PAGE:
Dori: Report gives Inslee ‘F’ grade on taxes, spending
Oct 17, 2022, 6:01 PM | Updated: Oct 18, 2022, 8:52 am
(Photo courtesy of the Washington Governor's Office)
Citing his support for increases in payroll, carbon taxes, real estate excise, and gross receipts taxes, Washington Gov. Jay Inslee finished last in a ranking of state governors.
The Cato Institute, a 45-year-old American libertarian think tank, gave Inslee an “F” on its Fiscal Policy Report Card on the country’s governors, said Chris Edwards, the organization’s chair of fiscal studies, on the Dori Monson Show Monday.
“Not only did Inslee get an ‘F’ grade, but he was the f-iest of the Fs,” Dori noted in the governor’s 28-out-of-100 score. Oregon and California Governors Kate Brown and Gavin Newsom notched one point higher, but still earned “F” grades, as did four other governors – all Democrats who scored between 29 and 34.
More from Dori: Addicts show reporter how they use drugs at Seattle homeless camp
“It’s a completely non-partisan study based on the hard data,” said Edwards.
Data-driven grades awarded by the institute’s report are based on seven variables using the same methodology Cato has been using every other year for the past 16 years.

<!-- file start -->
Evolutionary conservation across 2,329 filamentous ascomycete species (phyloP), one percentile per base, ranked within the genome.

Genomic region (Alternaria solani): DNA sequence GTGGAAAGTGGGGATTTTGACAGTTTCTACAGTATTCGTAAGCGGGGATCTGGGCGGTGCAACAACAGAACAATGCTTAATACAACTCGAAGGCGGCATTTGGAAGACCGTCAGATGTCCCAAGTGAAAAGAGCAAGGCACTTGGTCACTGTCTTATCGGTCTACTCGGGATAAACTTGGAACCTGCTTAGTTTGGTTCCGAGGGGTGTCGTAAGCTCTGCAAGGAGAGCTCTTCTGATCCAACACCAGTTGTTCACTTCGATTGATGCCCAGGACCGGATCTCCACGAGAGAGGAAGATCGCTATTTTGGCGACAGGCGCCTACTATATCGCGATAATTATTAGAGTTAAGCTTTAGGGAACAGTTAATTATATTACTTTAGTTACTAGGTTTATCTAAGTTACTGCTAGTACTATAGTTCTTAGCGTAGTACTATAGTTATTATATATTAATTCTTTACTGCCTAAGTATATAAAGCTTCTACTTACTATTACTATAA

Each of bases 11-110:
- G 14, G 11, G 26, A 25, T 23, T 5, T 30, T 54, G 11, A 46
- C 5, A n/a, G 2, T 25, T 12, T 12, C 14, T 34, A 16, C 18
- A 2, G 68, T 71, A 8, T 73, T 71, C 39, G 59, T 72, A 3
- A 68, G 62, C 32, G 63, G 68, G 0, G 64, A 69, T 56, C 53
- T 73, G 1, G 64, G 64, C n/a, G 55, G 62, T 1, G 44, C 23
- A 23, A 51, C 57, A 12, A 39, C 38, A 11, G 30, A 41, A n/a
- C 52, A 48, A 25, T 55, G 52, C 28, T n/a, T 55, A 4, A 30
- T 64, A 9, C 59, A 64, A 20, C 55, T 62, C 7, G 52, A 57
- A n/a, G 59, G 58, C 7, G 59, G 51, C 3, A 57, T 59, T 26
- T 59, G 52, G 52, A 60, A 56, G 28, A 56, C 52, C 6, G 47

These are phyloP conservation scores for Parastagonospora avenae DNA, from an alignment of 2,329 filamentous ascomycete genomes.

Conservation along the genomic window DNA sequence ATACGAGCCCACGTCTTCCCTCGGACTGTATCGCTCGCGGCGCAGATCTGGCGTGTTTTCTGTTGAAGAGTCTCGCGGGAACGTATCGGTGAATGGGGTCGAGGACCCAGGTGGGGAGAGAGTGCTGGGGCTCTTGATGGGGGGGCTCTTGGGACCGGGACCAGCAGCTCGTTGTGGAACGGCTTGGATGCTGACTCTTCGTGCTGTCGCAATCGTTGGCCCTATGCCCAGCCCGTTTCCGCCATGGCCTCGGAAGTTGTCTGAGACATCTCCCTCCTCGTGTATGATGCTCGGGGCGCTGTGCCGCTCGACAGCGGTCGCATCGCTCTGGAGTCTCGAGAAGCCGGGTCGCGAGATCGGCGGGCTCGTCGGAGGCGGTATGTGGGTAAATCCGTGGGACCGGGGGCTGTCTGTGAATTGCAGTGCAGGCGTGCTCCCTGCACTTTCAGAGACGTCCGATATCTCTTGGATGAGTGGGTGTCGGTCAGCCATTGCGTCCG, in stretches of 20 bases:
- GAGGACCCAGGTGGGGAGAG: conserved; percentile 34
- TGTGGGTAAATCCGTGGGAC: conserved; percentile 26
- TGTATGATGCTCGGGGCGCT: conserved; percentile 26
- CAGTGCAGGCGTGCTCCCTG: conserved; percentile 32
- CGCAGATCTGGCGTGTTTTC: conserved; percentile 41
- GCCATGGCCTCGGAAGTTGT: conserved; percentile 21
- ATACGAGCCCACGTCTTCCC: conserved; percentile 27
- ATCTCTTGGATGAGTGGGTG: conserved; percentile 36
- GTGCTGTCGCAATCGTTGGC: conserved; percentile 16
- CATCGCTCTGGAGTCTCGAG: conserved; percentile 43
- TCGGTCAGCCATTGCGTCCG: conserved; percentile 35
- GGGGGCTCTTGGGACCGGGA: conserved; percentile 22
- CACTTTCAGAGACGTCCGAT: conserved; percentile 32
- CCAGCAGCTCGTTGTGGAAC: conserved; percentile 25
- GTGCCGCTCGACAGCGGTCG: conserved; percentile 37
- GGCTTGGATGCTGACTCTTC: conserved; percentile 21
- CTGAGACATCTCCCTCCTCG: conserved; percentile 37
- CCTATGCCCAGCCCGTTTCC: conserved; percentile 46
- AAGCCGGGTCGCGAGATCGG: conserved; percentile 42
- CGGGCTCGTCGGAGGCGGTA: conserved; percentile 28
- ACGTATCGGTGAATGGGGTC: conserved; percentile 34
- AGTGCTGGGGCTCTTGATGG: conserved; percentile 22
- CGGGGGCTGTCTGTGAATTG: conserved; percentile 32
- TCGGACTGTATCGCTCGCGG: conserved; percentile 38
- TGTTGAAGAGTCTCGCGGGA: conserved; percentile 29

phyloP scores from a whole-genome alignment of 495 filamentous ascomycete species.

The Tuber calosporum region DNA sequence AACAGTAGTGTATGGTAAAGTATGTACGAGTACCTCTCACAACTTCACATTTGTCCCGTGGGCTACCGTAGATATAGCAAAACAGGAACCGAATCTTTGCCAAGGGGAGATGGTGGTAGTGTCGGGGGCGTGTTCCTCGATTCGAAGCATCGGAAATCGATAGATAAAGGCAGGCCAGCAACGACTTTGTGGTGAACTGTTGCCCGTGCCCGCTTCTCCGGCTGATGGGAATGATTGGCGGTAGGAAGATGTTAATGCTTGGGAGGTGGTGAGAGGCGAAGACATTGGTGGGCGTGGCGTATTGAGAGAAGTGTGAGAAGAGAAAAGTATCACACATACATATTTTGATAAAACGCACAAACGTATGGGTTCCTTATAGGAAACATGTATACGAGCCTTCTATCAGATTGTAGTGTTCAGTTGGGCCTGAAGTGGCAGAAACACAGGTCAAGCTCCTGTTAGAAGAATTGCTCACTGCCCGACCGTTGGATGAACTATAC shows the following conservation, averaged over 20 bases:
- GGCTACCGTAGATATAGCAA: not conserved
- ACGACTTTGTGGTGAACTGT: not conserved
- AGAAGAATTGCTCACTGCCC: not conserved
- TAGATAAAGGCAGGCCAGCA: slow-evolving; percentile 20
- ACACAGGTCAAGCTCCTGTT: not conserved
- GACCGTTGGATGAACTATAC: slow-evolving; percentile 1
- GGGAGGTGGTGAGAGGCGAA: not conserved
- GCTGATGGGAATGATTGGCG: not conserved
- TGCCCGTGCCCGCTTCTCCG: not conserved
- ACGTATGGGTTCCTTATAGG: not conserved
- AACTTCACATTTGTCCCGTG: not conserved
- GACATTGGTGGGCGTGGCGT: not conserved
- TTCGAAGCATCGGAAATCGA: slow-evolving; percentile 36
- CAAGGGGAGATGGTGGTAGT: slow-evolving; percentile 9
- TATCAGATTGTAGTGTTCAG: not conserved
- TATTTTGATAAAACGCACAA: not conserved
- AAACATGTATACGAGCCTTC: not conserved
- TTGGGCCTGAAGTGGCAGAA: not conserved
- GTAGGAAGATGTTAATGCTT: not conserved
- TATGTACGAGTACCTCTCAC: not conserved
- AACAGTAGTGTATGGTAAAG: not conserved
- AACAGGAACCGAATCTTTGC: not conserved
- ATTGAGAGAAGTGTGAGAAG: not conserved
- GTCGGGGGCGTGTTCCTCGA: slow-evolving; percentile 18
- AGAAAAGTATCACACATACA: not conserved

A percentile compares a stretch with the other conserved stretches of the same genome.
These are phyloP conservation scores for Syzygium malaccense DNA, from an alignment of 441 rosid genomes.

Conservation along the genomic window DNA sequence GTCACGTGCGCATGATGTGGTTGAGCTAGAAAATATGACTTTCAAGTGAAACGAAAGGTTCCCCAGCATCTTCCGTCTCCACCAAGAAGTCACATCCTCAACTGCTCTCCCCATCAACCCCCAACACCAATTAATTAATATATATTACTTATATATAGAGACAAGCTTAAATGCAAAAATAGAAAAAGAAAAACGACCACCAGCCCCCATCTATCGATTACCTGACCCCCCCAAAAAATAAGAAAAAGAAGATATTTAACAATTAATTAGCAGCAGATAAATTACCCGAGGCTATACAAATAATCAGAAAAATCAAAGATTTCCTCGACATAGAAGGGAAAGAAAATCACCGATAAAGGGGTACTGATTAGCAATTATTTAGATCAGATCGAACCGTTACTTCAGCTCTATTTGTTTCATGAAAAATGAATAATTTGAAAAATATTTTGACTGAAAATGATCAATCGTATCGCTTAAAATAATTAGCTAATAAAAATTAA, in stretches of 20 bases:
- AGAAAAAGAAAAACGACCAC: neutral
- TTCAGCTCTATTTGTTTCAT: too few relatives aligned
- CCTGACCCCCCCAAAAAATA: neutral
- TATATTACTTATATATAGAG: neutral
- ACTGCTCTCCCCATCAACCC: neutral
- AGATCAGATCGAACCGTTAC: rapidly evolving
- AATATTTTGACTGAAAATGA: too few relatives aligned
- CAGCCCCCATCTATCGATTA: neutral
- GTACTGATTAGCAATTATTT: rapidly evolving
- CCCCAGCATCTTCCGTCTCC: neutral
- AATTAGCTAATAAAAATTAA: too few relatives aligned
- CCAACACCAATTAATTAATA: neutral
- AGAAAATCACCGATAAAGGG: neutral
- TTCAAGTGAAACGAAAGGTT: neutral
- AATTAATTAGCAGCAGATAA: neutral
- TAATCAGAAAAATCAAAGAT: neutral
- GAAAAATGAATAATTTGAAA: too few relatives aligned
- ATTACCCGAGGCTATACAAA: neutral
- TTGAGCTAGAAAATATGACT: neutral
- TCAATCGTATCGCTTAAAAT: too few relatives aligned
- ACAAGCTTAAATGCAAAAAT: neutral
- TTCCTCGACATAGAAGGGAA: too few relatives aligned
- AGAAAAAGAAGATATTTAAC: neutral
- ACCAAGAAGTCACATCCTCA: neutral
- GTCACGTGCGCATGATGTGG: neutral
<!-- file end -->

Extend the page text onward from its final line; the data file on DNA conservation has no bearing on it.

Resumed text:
“I would love Democrats to score higher,” Edwards said.
While current Sen. Joe Manchin was governor of West Virginia from 2005-2010, the economist added, he earned high grades from The Cato report partially based on increasing spending by 1% each year.
Inslee’s grade, Edwards continued, was based – in part – on his spending practices, which “have increased at a galloping rate of 6.3%, year in and year out. That’s one of the fastest in the nation.”
Simultaneously, the report examines spending choices made by governors and explores recent policy trends.
One example Edwards cited: The past two years, 21 states have cut individual or corporate income taxes. Another 20 have provided one-time tax rebates, the report shows. Taxes in Washington state, meanwhile, have increased.
The Libertarian economist told Dori’s listeners that he prefers a system that would give taxpayers a better understanding of how their taxes are being used by assigning three levels of government their own tax source: A federal flat income tax, state government sales tax, and local government property tax.
“If we organized it that way, it would be clear the citizenry who is responsible for which taxes and which government is taking their money,” he said.
Listen to Dori Monson weekday afternoons from noon – 3 p.m. on KIRO Newsradio, 97.3 FM. Subscribe to the podcast here.